When you get a phishing email, it’s often not a single hacker on the other end of the attack. Many times, it’s a large criminal organization that treats phishing attacks as a business, thus they are always working to optimize them to get more money from victims.
Phishing has evolved from those “Foreign Prince” emails full of spelling errors to text messages and emails that look exactly like those you get from a bank or a service provider. Phishing has also been democratized, meaning it’s easier for anyone to conduct a phishing attack thanks to the rise of Ransomware as a Service (RaaS) platforms that package attacks in DIY plans.
This year, phishing volume has been increasing at an alarming rate. In May of 2021, phishing attacks rose 281%, and in June, increased another 284%.
This underscores the fact that IT security is not a “one time and done” activity. To keep their businesses safe from online threats, companies need to continually review their cybersecurity protections to ensure they’re keeping up with the latest trends.
Another important area of IT security is employee security awareness training. Statistics show that well-trained employees reduce the risk of a cyberattack by as much as 70%.
Following are some of the newest phishing attack trends to be aware of and share with your team.
Watch Out for These Dangerous Phishing Trends
Use of Initial Access Experts
In efforts to optimize that first entry into a cloud platform or company network, phishing attackers are outsourcing. Initial Access Brokers are experts that specialize in getting that first click or download from a phishing message.
They’ll often go to elaborate means, putting up fake phishing sites that look just like the real thing and purchasing look-alike domains to fool users. They can do this because those phishing sites are actually being used for multiple phishing attack campaigns.
This means that phishing is becoming harder to spot because these experts are brought in.
Phishing by Text Message is Increasing
While many employees have now learned to be wary of unexpected emails coming into their inboxes, many haven’t realized that text messages also are being used for phishing.
Text messages come in more frequently, and not just from family and friends. We now can get 10% off something by signing up for messages from retailers. This opens the door to scammers impersonating brands and sending you what looks to be a text message from a store you know but is actually a link leading to a dangerous phishing site.
Users need to be just as wary of unexpected text messages as they are of emails because scammers are moving to this medium in many of their attacks.
Business Email Compromise (BEC) in on the Rise
Compromised credentials have jumped to the number one cause of data breaches. Many companies are now storing much of their business data in cloud accounts and using the cloud for business email, which makes login credentials a prime target.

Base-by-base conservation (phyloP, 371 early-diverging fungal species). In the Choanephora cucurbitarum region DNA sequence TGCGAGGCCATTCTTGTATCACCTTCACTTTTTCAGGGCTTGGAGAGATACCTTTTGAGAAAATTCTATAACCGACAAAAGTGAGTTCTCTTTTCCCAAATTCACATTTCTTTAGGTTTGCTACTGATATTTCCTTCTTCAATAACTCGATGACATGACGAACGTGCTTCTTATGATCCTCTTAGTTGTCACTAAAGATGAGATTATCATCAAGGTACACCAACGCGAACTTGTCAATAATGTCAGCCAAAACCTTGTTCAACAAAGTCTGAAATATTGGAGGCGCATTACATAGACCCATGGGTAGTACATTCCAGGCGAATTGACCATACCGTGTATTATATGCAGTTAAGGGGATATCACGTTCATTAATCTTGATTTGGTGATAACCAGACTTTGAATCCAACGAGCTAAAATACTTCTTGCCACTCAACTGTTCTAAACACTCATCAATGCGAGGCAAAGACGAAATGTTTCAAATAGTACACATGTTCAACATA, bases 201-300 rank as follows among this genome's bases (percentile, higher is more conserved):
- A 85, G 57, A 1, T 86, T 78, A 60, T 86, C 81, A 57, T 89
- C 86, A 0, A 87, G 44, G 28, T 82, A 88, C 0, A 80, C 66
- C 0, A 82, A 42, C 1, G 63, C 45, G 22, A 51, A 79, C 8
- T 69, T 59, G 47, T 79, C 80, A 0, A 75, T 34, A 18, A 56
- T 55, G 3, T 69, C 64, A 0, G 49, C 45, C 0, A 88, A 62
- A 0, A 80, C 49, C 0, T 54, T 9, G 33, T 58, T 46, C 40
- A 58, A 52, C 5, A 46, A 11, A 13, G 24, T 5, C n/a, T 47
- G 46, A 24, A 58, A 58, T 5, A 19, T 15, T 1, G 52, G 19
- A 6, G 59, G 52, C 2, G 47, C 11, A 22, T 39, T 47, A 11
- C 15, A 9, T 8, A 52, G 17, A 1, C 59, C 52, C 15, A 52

Criminal groups have begun monetizing business email compromise. Once they’ve been able to gain control over a user account with email, they can then unleash email messages from that account. Many users inside a company will believe these are real because they recognize the sender’s address.
A common scam that is perpetrated using BEC is sending emails from a compromised account (preferably of someone at a managerial level) that instruct employees to purchase gift cards for either client or employee gifts and to send the numbers via email.
The email will promise reimbursement and usually includes some note about “being in a meeting and unreachable” to discourage the employee from reaching out to ask questions. The hackers then make off with the gift cards.
Targeted Campaigns Increasing Against Smaller Businesses
Small businesses are not safe from being targeted with spear phishing. These targeted attacks use personal information sprinkled into an email to make it more believable.
Additional research (on sites like LinkedIn, for example) will be done on a company to personalize emails. The reason is that these targeted campaigns often get much better “hit rates” than generic phishing campaigns.
Spear phishing used to be mainly seen in larger companies, but now attackers are sending these targeted campaigns increasingly to smaller businesses.
Luring Disgruntled Employees to Get Login Credentials
One new phishing tactic being used to gain access to a cloud account through employee credentials is to offer money to employees themselves.
Hoping to find some disgruntled employees, criminals will send out emails offering cash for credentials. If an employee isn’t happy with their boss and they don’t think they’ll get caught, they may just take the offer and hand over their login to a company cloud account to a cybercriminal.
Get Help Putting Phishing Safeguards In Place Today!
Is your IT security plan adequate to defend you against the newest phishing attack trends? Carl’s Computer Care can review your Louisiana company’s cybersecurity protections and make any needed suggestions to reduce your risk.
Contact us today to schedule a consultation! Call 225-315-3498 or reach us online.